Sunday, 8 November 2009

Factory Girl

When I wrap a faux fur coat around my shoulders or use eye liner to draw seductive flicks across my eyes, I remember Edie Sedgwick. Forget the imitation party girls splashed across gossip magazines and glamorised in style guides, Edie was the original poster girl for trouble but it was her cutting-edge style and vivacious attitude to life that continues to inspire.

Edie was a product of the Factory, an art scene orbital around Andy Warhol and she became the living embodiment of this artistic movement. Like the Factory’s art, her style was avant-garde but popularised. She was part beatnik rebel, part Upper East Side princess having been born into a family of both heritage and great wealth. It was this controlling world from which she sought escape with a divergent, thrown together assortment of accoutrements. Edie appeared as if she had arrived from an elegant cocktail party uptown but was ready to party downtown. Always with a gin and tonic and cigarette in hand, Edie sashayed through the art world like an exquisite but vulnerable butterfly floating on the breeze of fame.

Adorned with geometric pendulum earrings, Edie championed skin tight monochrome mini dresses complimented by leather baker boy caps. Her gamine frame cut an enigmatic fashion figure against the night swathed in a voluminous leopard print coat. In her most iconic photographs, Edie used her long legs encased in tight black leggings and elongated with modernistic pointed ankle boots to strike angular poses with her Factory counterparts. This girl was a series of antitheses which defined the fashion of the decade. Unfailingly generous yet entirely selfish, she is said to have spent her vast inheritance in less than six months on a cocktail of couture, parties and danger. Yet Edie’s influence caught the attention of the girls on the streets of Greenwich Village to the 5th Avenue glitterati. For the 1960s, she was New York style.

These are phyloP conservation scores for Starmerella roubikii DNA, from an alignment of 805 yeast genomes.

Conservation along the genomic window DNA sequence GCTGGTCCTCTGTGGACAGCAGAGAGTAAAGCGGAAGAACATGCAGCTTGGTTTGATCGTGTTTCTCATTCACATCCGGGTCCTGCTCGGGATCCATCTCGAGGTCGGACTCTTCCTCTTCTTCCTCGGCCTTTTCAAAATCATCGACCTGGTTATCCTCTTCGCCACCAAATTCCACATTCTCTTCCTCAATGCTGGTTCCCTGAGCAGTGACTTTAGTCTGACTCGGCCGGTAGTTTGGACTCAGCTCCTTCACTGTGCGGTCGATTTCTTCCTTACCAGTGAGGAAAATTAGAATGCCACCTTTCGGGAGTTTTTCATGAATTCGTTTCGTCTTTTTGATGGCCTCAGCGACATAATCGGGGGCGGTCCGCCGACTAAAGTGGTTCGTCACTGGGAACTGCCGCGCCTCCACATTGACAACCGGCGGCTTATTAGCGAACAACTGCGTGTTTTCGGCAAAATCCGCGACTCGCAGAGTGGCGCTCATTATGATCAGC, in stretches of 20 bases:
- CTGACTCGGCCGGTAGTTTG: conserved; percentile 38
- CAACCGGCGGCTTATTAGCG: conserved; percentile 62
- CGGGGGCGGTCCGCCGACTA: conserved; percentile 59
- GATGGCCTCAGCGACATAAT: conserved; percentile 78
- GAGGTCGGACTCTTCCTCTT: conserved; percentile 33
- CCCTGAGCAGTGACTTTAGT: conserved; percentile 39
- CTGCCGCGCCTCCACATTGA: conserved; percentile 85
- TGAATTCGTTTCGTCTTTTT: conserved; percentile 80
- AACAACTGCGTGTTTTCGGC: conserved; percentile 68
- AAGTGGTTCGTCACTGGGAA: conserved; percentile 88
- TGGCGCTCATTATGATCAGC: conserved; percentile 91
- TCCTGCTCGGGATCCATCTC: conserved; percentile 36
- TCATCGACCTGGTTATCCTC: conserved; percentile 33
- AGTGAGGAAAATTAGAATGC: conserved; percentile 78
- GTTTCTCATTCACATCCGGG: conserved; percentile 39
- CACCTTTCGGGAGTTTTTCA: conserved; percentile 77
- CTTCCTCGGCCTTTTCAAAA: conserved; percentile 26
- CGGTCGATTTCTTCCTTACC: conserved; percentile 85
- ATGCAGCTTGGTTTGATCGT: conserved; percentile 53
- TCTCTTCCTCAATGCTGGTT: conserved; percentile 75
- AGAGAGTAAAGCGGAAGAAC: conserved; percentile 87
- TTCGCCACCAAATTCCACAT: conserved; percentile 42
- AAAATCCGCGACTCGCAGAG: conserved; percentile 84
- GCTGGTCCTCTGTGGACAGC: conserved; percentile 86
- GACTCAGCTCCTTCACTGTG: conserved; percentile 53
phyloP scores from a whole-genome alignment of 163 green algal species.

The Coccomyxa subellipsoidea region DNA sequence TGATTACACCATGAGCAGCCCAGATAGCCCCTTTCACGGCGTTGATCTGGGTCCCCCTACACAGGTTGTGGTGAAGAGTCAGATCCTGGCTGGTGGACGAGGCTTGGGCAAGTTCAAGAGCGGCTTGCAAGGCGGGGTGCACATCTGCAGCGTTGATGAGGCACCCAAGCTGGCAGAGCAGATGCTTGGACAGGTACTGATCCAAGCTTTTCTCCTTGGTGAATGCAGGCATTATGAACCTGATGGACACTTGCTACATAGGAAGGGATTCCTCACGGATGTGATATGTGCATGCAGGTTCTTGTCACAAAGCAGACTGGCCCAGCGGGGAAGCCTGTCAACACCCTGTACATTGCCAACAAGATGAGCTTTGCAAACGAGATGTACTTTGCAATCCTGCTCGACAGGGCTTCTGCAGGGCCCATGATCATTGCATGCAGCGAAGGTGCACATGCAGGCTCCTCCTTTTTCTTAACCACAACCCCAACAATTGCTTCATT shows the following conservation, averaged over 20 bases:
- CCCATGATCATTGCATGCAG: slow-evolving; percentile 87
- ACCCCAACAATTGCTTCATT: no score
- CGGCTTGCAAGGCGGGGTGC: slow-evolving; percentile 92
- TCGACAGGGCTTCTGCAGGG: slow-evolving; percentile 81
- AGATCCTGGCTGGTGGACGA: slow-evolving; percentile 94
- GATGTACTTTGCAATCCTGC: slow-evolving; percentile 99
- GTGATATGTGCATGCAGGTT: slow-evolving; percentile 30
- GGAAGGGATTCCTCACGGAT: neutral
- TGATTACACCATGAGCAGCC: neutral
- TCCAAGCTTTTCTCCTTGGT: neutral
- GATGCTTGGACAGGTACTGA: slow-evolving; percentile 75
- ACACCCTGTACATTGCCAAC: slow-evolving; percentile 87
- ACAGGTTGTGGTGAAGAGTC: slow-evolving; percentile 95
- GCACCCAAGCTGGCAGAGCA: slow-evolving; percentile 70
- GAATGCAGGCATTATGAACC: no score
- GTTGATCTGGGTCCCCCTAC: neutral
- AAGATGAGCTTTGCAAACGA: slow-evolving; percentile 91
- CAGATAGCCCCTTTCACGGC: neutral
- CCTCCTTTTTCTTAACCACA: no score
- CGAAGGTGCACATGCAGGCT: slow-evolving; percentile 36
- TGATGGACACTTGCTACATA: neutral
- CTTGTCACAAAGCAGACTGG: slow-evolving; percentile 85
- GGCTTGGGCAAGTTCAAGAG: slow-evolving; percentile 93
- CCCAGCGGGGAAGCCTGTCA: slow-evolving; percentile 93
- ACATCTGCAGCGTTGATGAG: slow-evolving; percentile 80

Edie was ruffled, androgynous, space-age platinum hair and succulent, pouting lips. Her make-up was high maintenance glamour but caked thick like a mask. Her iconic cat-eye sweeps of black eye liner contrasted with chalky white eye shadow. Edie’s skin was alabaster and her face, accented by thick defining eye brows had a flirtatious beauty spot.

She had the charm and poise of a socialite but the taste for danger of a damaged child and it was this combination that lead to her demise through narcotics. Perhaps the continuing interest in Edie and her style is because of her dynamism. She flashed across the cinema screen of mainstream consciousness like the stills of Warhol’s films then vanished in a flash of light.

So when you stroke you hands across the softness of this season’s faux fur coats in Topshop, spare a thought for the bewitching rebel who wore it first. If she were alive today, chances are she’d gasp, tell you how divine you are and invite you to a party.

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